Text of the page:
King Arthur: Birth of a Legend

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Part 2: So Much Unknown

So much is believed about Arthur, yet very little is actually known about him. For starters, historians have no proof that he ever existed. Scholars can find plenty of circumstantial evidence (including the fact that in the 6th Century, the first name of the eldest son of each of the four most powerful families in the land was Arthur), but no definitive proof of Arthur's existence has been found. A body definitively identified as Arthur has never been found. (One well-known story from the 12th Century gives details of a recovered body that seem to suggest that that body was Arthur's, but that body disappeared in the end and so historians are left to seek other clues.)

What scholars do not have is a source living at the time who writes the name Arthur. Very few sources from that time period (and Arthur is believed to have lived in the 5th or 6th Century) survive at all. One source that does is De Excidio Brittaniae, a pessimistic look at the "downfall" of Britain written by Gildas, a monk.

Gildas does provide many details about Vortigern, the leader whom the Anglo-Saxon Chronicle says invited the Saxons into the country as supposed allies. Gildas also gives a history of Britain, from the time the Romans arrived until what was to him the present day. Gildas also mentions the Battle of Badon Hill, described elsewhere as an epic confrontation between the Britons and the Saxons. The story goes that after a few dozen instances of back-and-forth, with each side claiming its share of victories, the Britons crushed the Saxons at this battle and that Saxon incursions stopped for a generation.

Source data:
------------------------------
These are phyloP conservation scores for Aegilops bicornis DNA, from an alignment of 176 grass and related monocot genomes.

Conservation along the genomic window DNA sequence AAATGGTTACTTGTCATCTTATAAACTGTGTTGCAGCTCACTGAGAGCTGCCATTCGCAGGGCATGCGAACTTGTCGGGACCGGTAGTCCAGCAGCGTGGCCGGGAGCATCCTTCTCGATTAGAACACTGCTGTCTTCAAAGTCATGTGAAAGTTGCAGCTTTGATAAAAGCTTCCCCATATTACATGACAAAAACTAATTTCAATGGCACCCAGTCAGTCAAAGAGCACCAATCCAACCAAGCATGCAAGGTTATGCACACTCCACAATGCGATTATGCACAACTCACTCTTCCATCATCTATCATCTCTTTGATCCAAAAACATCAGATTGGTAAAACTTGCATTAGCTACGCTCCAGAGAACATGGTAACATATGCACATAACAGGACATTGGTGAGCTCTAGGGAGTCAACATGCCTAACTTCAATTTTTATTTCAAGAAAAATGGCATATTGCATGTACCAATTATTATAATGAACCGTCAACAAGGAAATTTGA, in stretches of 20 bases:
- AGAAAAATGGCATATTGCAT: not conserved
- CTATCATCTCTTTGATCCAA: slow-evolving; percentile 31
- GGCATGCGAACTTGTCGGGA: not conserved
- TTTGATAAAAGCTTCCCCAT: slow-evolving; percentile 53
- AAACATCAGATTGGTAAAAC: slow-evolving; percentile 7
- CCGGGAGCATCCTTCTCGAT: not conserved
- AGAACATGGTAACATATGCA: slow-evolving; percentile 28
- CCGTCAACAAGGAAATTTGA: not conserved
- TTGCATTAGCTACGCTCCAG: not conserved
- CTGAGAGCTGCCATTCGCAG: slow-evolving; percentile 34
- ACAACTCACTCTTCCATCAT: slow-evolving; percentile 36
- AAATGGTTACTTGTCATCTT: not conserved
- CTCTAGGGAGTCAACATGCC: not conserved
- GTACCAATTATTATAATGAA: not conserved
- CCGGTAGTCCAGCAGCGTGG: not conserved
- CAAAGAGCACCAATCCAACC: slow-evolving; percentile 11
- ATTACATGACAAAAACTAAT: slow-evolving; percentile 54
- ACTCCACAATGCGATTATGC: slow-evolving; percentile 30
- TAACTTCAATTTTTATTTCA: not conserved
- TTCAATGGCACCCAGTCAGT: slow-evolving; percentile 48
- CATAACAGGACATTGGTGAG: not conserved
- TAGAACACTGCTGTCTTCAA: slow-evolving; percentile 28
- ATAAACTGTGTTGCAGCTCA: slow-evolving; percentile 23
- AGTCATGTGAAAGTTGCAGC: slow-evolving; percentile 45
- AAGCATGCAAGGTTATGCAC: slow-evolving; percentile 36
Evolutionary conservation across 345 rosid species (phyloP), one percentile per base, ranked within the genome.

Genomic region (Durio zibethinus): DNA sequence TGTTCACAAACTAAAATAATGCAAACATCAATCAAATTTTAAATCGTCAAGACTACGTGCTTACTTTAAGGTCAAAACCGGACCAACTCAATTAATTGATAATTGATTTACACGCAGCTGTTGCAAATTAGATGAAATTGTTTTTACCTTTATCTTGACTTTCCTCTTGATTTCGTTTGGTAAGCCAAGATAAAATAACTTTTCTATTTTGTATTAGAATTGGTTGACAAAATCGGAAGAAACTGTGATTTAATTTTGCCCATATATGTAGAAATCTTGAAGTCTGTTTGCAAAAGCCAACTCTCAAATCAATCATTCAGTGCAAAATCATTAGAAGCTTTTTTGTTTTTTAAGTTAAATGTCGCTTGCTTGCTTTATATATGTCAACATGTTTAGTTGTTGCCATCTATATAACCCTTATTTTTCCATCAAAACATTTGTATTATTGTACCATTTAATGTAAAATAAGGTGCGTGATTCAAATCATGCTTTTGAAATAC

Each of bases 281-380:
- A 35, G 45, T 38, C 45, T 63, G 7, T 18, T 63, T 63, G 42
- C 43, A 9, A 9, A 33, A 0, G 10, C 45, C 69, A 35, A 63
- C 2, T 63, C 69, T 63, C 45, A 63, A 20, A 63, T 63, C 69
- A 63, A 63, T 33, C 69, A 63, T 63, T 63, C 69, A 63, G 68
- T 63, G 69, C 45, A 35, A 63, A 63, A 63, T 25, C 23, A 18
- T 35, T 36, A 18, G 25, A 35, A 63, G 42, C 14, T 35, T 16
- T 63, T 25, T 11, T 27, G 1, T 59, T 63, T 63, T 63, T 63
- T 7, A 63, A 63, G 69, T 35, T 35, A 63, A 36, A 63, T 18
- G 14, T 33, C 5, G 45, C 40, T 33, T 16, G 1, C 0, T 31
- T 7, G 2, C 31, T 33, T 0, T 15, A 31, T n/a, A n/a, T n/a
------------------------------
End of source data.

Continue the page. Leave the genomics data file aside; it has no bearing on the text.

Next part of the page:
Gildas lived through the Battle of Badon Hill. He lived through the eventual Saxon victory also. Gildas mentions Badon Hill but does not mention Arthur or, indeed, anyone who commanded British forces during that battle. Gildas does mention Ambrosius Aurelianus but not as the leader at Badon Hill.

Frustratingly for historians, Gildas doesn't include a date for this battle. So historians through the years have done various calculations and come to differing dates for this battle. One of the most popular given is a round number, A.D. 500.

Another famous English writer of historical events was the Venerable Bede. Like Gildas, Bede fashioned himself a historian. He wrote a number of things, the most famous of which is An Ecclesiastial History of the English People.

Bede lived in what is now Jarrow, in the northeast of England, in what was then the Kingdom of Northumbria. He is known far and wide as the "Father of English History." Bede was sent at an early age to a monastery to be educated. He ended up spending most of his life in religious surroundings.

His most famous book tells the story of the Britons, from Caesar's invasion to the present, Bede's present, the 8th Century. Bede tells the story of eclipses and battles and kings and conversions. He also tells the story of miracles, many miracles, performed by monks and bishops and saintly men leading by spiritual example.

Bede mentions the Romans and their massive influence on the development of Britain. He does indeed mention the Saxon arrival and how it occurred. He even mentions Badon Hill, although, following Gildas's lead, he doesn't include much else.

Part 3: Monks and More Monks

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